The only people federally protected from being charged for any part of their treatment for Covid-19 are people who are uninsured, or people on Medicaid.

A bill for $3.4 million

The 2020 study by the Peterson Center on Healthcare and the Kaiser Family Foundation showed that patient bills are larger for those with severe illness, and found that the need and duration of ventilator support could push into tens of thousands of dollars.

Casey Gray, a 29-year-old, is a perfect example. He was hospitalized with Covid-19 for 75 days in Florida, half of which he spent in a coma. As he slowly recovered — and in anticipation of huge medical bills — Casey, a youth minister, and his wife Savannah, a teacher, sold one of their cars to prepare for the debt.

“We were kind of taking bets on how much we would actually have to pay, or like how much we would be billed for. I was like, I think it’s gonna be around a million dollars,” Gray told CNN.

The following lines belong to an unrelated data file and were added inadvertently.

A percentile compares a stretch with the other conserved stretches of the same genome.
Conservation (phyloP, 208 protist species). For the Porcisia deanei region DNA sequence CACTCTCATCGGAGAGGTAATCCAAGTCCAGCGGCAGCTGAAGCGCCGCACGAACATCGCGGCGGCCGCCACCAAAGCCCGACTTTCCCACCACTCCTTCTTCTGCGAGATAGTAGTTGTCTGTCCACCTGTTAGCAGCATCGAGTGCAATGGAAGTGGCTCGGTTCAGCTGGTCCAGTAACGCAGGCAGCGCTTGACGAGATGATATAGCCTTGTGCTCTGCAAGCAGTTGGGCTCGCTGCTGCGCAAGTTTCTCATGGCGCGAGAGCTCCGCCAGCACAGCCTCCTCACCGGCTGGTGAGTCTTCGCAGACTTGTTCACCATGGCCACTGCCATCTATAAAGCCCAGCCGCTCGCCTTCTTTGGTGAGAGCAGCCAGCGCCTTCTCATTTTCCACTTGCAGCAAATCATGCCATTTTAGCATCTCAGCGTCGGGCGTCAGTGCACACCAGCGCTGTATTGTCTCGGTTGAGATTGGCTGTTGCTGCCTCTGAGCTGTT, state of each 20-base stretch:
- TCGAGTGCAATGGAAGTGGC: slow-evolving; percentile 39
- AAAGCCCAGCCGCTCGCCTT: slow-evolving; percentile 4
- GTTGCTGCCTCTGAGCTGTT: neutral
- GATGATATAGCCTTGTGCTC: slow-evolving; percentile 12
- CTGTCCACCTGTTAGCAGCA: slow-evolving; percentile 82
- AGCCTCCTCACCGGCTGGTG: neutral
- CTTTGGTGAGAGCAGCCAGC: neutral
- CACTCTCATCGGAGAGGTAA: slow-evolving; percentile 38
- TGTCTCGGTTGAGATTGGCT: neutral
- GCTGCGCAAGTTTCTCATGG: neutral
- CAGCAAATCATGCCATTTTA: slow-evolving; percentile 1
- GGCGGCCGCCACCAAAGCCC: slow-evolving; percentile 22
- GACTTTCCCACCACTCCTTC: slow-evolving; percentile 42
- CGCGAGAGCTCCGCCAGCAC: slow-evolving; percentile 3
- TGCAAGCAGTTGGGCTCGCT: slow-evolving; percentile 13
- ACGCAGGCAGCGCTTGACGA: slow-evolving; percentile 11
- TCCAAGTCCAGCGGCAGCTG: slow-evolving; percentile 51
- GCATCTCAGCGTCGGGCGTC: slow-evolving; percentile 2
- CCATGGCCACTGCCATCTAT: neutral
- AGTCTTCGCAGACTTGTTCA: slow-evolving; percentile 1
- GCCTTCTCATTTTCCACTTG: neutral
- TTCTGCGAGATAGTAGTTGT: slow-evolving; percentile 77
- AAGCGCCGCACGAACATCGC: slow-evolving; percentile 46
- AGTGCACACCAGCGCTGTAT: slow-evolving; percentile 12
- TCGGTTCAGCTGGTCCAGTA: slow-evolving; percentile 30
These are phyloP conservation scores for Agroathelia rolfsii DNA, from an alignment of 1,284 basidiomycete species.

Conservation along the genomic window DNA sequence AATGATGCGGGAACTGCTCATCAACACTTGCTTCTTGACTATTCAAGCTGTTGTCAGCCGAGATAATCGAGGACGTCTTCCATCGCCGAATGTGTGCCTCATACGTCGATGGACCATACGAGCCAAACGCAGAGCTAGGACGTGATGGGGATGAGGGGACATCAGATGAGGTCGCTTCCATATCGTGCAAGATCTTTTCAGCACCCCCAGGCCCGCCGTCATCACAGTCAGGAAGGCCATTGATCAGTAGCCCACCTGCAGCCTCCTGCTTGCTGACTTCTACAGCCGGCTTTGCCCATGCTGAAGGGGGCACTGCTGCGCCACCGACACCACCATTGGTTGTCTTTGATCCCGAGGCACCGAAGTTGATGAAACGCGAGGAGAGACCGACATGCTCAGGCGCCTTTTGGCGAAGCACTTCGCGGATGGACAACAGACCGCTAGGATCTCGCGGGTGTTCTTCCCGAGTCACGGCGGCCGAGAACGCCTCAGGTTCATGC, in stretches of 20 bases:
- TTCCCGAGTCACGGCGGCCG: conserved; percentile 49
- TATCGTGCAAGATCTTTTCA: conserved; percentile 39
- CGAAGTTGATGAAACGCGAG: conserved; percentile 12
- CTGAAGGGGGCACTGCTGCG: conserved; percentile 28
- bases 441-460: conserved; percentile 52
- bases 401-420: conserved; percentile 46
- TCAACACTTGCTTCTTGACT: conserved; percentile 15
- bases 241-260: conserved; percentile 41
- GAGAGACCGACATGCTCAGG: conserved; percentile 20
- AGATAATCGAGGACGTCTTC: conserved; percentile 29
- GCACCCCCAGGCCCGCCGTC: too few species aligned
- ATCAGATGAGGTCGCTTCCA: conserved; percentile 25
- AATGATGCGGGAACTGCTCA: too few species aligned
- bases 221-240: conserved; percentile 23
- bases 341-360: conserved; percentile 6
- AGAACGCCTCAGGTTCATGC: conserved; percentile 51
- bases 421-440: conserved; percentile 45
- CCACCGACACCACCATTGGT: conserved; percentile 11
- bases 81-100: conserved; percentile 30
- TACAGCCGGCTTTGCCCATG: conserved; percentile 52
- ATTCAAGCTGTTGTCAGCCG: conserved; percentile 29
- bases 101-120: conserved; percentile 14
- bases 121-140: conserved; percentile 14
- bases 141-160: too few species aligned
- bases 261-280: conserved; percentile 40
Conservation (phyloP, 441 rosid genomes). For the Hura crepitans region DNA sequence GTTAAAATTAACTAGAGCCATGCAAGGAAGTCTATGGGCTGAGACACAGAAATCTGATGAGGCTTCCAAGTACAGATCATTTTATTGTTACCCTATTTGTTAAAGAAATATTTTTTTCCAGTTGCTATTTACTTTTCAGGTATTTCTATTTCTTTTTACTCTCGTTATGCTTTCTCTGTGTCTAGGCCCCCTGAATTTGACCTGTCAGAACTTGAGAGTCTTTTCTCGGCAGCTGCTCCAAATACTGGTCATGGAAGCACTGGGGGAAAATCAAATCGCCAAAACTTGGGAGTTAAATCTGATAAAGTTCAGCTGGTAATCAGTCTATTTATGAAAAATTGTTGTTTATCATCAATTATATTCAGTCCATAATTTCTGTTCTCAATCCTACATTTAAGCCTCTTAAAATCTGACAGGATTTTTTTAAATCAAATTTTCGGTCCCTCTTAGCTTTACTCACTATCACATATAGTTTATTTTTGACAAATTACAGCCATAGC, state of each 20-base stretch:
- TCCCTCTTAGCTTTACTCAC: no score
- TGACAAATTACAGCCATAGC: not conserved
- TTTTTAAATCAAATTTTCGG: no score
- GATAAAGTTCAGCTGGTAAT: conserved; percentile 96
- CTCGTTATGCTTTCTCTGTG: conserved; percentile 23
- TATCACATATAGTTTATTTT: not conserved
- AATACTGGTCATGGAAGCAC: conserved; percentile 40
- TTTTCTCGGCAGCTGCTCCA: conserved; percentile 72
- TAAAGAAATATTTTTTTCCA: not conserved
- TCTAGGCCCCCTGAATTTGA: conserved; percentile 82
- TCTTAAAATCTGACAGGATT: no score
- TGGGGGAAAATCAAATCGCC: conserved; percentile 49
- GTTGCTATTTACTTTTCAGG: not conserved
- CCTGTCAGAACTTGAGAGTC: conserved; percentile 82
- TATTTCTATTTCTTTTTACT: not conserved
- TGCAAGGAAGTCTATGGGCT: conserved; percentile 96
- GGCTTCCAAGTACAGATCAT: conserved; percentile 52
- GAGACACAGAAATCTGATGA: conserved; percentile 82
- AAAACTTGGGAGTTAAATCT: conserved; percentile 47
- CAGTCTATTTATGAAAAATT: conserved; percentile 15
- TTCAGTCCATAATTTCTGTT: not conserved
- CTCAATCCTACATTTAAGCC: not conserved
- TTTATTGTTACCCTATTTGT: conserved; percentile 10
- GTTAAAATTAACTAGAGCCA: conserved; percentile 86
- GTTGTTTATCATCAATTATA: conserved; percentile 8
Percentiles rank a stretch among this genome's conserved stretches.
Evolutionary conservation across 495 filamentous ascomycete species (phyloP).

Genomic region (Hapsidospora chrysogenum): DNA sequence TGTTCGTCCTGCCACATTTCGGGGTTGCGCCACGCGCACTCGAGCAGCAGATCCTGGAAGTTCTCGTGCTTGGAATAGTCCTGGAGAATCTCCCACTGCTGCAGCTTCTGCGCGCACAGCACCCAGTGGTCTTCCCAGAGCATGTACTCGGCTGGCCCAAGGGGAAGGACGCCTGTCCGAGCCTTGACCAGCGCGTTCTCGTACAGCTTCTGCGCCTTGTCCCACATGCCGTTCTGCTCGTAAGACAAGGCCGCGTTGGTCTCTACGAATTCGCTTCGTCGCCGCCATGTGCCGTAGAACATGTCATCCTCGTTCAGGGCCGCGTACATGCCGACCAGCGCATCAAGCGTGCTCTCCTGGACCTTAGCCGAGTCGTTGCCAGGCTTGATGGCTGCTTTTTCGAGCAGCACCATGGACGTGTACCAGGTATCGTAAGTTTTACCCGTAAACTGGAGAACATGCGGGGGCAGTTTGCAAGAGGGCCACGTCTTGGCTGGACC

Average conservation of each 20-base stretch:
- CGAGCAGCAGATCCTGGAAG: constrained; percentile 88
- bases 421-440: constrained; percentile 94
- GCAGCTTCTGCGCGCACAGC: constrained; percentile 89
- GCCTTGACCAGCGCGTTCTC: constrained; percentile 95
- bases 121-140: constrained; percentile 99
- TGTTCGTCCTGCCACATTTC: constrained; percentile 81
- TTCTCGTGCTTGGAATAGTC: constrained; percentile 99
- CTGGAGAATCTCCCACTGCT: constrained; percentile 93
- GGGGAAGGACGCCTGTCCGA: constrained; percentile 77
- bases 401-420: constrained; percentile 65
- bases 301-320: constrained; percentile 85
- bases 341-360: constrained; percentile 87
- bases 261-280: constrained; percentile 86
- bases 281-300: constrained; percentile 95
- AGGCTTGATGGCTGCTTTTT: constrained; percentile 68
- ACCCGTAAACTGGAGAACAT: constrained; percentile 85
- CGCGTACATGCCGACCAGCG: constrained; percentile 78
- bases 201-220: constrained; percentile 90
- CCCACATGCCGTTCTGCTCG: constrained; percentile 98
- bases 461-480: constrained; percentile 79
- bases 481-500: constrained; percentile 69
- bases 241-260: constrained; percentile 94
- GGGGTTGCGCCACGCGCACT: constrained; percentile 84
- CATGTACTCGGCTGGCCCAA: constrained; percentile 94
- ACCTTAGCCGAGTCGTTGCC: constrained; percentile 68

Gray’s first bill was for an eye-popping $3.4 million dollars. “We looked at that price and we just kind of laughed. We were like yeah, it’s probably not going to happen,” he said.

Hospital discounts brought Gray’s bill down to $900,000, insurance kicked in, and ultimately left Gray with a final bill of about $10,000 — still an overwhelming number to most people, including the young couple.

Gray’s sister-in-law turned to a method all too familiar in the US: crowd funding medical bills on the donation site GoFundMe.

The money from 105 different donors covered the remaining medical debt, and helped the couple get back on their feet.

“Without it we would have been in debt. There’s no way around it,” Gray said.

He is another Covid long-hauler, and now needs to walk with a cane after losing sensation in his left foot. Despite his lasting symptoms, he feels lucky to be alive, and wants other Covid survivors to know they’re not struggling alone.

“There’s hope. … It’s not all dark days. There is hope. There’s a light at the end of the tunnel. There is,” he said.

Article Topic Follows: Health